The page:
MPs have called on the government to take more responsibility to ensure schools provide the arts as part of a “broad and balanced curriculum”, rather than simply expecting them to do so. The Stage reports.
In a new report that advocates for the inclusion of culture in the English Baccalaureate, the Digital, Culture, Media and Sport committee – made up of cross-party MPs – also urged the government to come up with a “clear explanation” as to why it has rejected concerns that arts uptake in schools is declining, when so many organisations are arguing the opposite.
The committee said it was deeply concerned by the evidence it had heard from the sector surrounding the “downgrading” of arts in schools and that the government should take more action to make sure that children are getting access to culture in their education.
The committee said arts education was the area “where there was the largest gap between government’s policy intentions… and the lived experience of organisations submitting evidence”.
“This gap urgently needs to be closed, including through a clear explanation from the DfE and the DCMS of the figures on cultural education that they hold, and why these seem to differ from those used by cultural organisations concerned about arts education,” the committee said.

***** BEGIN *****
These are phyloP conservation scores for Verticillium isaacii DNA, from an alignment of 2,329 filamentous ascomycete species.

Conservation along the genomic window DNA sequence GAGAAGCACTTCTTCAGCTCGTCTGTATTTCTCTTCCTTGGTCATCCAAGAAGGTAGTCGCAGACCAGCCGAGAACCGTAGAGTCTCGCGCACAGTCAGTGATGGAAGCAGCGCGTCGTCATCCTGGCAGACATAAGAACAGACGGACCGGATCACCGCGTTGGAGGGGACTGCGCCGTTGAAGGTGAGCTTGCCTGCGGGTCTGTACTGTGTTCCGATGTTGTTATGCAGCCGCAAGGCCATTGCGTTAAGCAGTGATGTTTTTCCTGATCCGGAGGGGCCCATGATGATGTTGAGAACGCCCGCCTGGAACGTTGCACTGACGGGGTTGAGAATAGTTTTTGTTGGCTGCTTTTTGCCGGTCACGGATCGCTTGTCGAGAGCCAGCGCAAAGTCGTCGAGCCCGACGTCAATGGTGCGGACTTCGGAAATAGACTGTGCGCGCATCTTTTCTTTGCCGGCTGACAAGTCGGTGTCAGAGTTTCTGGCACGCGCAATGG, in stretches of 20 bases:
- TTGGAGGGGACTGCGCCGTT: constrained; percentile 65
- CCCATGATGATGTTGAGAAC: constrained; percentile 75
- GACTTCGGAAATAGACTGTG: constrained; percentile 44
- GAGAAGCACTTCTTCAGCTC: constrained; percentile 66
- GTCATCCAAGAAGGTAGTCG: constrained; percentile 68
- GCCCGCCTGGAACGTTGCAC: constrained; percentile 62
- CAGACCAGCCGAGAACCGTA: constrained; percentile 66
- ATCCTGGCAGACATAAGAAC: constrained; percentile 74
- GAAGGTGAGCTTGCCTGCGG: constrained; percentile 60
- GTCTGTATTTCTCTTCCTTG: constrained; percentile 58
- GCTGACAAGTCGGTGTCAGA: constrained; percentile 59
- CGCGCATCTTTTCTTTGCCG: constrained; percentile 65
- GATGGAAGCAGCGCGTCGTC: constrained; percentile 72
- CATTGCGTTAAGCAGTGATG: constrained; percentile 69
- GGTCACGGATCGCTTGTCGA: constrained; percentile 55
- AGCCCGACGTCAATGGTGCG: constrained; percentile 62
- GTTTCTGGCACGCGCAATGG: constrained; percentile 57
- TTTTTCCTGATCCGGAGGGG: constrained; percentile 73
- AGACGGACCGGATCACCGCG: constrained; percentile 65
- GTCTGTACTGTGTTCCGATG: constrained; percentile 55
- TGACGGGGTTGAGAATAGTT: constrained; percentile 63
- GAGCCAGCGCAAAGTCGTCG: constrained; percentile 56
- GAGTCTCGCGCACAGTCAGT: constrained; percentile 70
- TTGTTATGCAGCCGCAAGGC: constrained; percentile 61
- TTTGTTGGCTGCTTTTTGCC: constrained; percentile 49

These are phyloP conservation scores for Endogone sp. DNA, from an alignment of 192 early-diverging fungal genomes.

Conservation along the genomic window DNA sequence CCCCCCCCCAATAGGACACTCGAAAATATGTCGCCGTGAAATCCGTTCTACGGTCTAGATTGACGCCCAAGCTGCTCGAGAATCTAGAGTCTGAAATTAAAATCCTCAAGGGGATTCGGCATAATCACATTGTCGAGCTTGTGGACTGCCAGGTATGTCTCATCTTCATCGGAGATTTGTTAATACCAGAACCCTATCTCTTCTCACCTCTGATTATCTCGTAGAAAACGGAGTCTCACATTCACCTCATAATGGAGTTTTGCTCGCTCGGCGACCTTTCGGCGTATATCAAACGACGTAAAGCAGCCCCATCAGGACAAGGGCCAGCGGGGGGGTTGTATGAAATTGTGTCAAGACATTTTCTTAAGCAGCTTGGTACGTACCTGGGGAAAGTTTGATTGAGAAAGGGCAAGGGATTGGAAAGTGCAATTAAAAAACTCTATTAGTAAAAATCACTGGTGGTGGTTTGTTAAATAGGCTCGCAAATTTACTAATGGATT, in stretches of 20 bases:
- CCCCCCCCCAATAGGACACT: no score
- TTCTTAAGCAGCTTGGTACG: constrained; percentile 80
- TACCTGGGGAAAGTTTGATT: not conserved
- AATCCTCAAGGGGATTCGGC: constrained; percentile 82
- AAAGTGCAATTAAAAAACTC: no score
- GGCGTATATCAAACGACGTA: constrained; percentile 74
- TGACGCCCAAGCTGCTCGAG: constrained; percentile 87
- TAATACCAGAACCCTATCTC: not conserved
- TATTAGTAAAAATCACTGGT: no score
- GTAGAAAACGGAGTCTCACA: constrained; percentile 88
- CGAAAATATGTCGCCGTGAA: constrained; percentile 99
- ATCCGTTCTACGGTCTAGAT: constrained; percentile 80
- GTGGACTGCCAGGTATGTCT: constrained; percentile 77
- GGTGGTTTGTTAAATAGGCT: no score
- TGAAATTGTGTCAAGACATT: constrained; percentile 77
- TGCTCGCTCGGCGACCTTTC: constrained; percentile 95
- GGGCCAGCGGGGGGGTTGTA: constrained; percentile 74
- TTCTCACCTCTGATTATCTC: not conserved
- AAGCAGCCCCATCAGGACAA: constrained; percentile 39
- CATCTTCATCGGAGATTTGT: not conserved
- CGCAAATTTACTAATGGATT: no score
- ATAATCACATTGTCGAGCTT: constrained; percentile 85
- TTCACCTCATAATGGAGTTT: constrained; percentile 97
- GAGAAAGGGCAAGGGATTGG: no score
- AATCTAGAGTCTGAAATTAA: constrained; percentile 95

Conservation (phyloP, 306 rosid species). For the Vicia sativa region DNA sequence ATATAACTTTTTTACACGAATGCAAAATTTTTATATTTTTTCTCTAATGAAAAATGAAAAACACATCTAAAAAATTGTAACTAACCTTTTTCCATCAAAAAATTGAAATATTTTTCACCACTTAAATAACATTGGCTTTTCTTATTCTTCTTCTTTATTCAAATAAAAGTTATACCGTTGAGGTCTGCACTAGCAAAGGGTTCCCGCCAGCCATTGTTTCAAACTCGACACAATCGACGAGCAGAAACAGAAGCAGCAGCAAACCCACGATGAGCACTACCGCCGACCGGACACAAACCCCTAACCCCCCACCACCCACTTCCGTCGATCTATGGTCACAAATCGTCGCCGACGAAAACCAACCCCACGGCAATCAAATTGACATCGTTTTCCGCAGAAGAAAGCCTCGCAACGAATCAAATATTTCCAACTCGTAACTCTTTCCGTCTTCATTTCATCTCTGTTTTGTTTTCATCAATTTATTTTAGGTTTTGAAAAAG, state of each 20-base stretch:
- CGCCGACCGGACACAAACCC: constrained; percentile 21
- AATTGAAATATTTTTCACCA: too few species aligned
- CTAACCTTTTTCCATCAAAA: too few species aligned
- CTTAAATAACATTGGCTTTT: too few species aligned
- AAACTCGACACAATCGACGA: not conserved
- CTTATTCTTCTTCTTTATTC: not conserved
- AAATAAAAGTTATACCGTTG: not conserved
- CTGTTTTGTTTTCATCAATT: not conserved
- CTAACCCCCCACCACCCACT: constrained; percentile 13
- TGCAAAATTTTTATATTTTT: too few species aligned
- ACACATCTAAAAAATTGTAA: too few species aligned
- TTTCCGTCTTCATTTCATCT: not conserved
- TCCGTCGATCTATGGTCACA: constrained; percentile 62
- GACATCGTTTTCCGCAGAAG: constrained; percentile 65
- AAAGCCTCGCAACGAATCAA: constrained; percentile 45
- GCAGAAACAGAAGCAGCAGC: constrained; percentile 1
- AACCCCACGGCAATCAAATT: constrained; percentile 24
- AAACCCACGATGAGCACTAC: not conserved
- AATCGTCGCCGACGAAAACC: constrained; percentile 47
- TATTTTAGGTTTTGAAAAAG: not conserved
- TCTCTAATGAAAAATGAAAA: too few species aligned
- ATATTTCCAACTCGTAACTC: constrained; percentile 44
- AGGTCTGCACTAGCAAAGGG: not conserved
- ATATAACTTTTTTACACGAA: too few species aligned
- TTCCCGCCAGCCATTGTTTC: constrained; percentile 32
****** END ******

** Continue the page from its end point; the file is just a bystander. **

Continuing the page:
The government has maintained that uptake of arts GCSEs in schools has not suffered since the introduction of the EBacc, with the minister for schools standards, Nick Gibb, arguing that figures have remained “broadly stable”.
This is despite figures from arts education campaigners claiming there has been a 35% decline in the uptake of arts subjects at GCSE between 2010 and 2018. This includes a 10% decrease between 2017 and 2018 alone, according to the Cultural Learning Alliance.
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